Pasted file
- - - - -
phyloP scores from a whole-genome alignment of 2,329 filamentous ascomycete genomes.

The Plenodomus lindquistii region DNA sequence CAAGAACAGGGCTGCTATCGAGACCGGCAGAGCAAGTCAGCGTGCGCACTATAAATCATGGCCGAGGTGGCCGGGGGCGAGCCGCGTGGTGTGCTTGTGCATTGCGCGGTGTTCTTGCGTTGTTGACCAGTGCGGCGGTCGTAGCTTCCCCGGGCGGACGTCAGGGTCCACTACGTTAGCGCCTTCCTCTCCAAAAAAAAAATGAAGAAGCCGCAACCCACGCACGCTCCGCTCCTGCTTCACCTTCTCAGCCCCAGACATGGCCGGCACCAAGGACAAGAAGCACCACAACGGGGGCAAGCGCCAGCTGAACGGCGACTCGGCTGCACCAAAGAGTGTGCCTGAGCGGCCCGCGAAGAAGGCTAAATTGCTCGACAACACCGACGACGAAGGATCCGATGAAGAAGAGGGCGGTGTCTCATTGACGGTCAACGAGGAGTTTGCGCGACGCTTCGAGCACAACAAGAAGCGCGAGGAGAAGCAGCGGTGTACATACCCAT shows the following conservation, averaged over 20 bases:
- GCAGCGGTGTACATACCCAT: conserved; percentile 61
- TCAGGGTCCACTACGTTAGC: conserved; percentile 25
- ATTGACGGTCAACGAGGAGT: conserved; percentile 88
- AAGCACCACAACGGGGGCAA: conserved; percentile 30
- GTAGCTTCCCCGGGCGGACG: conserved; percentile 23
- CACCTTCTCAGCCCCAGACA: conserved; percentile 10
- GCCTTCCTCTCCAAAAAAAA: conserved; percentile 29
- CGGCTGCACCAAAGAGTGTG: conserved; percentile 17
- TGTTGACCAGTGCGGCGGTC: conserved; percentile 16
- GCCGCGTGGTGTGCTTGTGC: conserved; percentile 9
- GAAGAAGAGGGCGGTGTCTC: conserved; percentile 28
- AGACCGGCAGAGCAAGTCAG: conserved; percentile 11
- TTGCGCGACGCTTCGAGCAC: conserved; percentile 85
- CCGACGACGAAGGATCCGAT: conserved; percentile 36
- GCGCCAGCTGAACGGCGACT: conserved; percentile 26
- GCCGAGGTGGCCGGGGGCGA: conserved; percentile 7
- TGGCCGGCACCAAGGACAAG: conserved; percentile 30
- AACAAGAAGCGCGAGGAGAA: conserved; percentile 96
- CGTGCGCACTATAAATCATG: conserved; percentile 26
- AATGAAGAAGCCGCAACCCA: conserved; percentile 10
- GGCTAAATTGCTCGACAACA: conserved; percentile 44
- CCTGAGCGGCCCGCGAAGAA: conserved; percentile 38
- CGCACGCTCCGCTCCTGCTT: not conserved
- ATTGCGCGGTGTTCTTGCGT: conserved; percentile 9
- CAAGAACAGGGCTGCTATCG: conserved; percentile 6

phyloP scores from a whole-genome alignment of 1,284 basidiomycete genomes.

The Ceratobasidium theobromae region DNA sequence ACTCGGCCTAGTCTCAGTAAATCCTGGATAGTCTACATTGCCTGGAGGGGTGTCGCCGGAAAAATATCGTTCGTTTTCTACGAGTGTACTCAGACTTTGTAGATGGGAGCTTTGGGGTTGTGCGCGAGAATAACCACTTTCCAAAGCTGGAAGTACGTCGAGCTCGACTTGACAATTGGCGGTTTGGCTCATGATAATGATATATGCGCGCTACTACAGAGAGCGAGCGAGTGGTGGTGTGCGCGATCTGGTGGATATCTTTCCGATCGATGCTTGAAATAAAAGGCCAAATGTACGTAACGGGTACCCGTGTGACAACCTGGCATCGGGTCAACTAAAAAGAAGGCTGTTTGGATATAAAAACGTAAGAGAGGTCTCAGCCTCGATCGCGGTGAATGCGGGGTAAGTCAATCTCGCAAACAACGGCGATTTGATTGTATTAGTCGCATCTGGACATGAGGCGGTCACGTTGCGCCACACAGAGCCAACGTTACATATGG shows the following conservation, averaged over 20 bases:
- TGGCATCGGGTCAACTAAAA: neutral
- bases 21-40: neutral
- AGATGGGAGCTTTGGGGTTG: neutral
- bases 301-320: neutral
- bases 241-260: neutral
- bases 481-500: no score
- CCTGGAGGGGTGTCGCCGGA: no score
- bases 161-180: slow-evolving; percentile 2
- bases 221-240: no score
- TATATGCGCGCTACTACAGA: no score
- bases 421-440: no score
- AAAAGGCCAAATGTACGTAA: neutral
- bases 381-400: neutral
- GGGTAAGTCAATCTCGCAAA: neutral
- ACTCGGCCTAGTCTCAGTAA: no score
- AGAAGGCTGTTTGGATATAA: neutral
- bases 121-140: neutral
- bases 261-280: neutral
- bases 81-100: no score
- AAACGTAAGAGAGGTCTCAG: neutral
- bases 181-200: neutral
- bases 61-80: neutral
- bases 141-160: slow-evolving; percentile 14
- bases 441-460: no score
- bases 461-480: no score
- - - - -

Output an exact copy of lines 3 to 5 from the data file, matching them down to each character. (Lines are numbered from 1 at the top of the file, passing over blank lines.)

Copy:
- GCAGCGGTGTACATACCCAT: conserved; percentile 61
- TCAGGGTCCACTACGTTAGC: conserved; percentile 25
- ATTGACGGTCAACGAGGAGT: conserved; percentile 88